The 2015 attacks on Charlie Hebdo in Paris and a free speech meeting at a Danish café are unfortunate memories that we’d like to forget. But, what we hopefully learned and will not forget is that these events were more than just another horrific example of Islamic terror. They were a reminder of an epidemic that continues to spread throughout the world; a reminder of an “epidemic of intolerance” that cannot and should not be ignored.
Groups or ideologies or governments regularly don’t like stuff that other people think or say and they are very good at finding ways to suppress it. Their intolerance is creative, it can be subtle, it is certainly relentless, and make no mistake, their intolerance is a threat to our core belief in free speech.
It is important for us to remember that our adherence to the notion of free speech—the 1stamendment and all that it means to us—is unique to the American experience. As we know, the concept of free speech was debated by our founders and deliberately woven into the documents that are the fabric of our social behavior today. This is not the case in most other countries. In fact, probably half the countries in the world care little or know little about free speech as we think of it. A few other societies—primarily European—have adopted the precepts of free speech, but they’ve done it selectively because freedom of expression doesn’t conjure up the same reverence as it does in the United States. In other words, they believe in free speech, as long as they can be occasionally intolerant.
My concern today is about the dilution or distortion of America’s belief in the open expression of ideas. When I was in law school, we would study a particular legal principle, and in a great many instances it was accompanied by a “California Rule.” Meaning, there is an established position, but we should also be aware of a different California angel because their approach may someday find its way into the mainstream of American legal thinking.
To be perfectly frank, any policy or practice that emerges from California today gives me chills. But that aside, my worry is that the international rationales or excuses for intolerance will somehow find their way into the mainstream of American thinking about freedom of thought and expression.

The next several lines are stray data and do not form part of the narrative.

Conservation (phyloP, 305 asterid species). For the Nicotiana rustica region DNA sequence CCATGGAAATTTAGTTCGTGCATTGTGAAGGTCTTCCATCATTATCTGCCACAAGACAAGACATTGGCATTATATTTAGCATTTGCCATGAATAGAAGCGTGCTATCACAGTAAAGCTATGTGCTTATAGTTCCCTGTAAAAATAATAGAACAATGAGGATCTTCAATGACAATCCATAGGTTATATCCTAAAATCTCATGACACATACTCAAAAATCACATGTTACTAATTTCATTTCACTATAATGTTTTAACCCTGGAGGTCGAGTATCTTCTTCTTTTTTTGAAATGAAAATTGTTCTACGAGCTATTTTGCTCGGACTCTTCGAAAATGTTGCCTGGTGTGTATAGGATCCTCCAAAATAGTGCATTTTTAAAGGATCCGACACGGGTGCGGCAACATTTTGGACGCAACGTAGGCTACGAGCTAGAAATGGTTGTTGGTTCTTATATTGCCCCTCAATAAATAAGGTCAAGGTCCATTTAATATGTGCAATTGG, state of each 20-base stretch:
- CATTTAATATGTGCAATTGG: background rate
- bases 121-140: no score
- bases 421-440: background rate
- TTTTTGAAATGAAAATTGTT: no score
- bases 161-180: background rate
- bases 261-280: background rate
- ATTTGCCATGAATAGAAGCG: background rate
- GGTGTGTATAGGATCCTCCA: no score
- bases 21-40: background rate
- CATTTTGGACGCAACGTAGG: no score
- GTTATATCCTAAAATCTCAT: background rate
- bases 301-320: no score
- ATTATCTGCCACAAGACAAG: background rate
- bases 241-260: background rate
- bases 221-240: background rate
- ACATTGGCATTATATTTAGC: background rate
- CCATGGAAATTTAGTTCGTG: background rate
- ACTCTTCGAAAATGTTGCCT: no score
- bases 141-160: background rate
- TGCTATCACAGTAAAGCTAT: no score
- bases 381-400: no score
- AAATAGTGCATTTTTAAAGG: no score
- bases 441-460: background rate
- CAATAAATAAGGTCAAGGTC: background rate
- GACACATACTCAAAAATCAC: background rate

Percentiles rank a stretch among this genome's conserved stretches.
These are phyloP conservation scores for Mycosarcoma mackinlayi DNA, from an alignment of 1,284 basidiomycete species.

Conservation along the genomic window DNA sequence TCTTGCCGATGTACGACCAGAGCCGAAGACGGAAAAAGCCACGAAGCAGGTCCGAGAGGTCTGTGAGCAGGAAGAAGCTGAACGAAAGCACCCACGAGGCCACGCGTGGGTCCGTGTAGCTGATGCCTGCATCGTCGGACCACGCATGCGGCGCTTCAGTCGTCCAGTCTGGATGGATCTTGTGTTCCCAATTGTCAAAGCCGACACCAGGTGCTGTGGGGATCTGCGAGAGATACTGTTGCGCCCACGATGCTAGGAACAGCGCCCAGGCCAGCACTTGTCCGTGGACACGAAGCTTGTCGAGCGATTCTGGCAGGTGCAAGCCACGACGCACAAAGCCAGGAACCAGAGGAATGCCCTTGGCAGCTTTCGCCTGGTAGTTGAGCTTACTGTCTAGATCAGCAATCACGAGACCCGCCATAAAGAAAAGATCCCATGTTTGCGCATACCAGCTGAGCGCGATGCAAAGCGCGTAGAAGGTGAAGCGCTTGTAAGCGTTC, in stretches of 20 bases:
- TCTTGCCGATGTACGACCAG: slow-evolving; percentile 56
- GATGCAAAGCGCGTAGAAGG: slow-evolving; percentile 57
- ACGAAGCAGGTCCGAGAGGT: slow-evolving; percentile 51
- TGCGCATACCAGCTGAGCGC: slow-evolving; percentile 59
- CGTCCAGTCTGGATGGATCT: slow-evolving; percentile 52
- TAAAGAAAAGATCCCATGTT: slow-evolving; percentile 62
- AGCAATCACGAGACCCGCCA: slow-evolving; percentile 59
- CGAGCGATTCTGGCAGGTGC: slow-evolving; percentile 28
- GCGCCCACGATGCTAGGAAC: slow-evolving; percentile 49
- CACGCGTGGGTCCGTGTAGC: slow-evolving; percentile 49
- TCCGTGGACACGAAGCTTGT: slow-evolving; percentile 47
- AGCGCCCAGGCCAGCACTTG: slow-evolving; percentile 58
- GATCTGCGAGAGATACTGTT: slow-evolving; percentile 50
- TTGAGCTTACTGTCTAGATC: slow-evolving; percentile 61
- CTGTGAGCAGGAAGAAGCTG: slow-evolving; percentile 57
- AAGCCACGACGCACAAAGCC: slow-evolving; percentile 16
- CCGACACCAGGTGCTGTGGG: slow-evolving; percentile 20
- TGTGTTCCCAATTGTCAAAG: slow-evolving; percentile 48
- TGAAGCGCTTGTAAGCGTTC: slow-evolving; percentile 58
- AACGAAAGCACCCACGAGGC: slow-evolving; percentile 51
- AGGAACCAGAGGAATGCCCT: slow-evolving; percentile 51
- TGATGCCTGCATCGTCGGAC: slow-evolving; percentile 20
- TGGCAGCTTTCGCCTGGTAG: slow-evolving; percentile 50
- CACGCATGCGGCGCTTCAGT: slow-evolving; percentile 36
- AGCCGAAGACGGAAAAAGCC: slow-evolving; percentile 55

Let’s look for a minute through an international lens at what I call the “layers of intolerance,” which are simply the various and increasingly draconian techniques which are employed by “thought police” everywhere to intimidate and shut down those with whom they disagree.
The first layer is “Social Intolerance.” This is the very subtle process whereby a small group of people somehow convince a larger population that there are words, phrases and ideas that should not be voiced. This is what we have come to know as “political correctness,” and it’s both goofy and pernicious. Just the other day, the Canadian Prime Minister, Justin Trudeau, was meeting with a group of Canadian activists, and one young woman was passionately explaining the virtues and success of their project. With great enthusiasm, she concluded by saying that the results of their work would hopefully impact all of mankind. Almost before she could finish the PM jumped in and said, “Excuse me, we don’t say mankind . . . we say peoplekind.” I say . . . it’s really OK if we choose our own words.
When the edicts of political correctness are not sufficient to silence annoying people or ideas, the next tactic is “Public Intolerance.” This layer ratchets up the campaign against freedom of expression by publically “shaming” the offending individuals or “labeling” what they have to say. For example, in Europe and the U.S., climate change is holy writ to a great many people. But, since many believe this is beyond debate, if you stray from the cataclysm you’re called a “denier,” which is intended to demonize you and discredit your views by suggesting that you don’t believe in science . . . and that you probably hang out with the flat-earth crowd or folks who are a little skeptical of that Darwinian evolution stuff.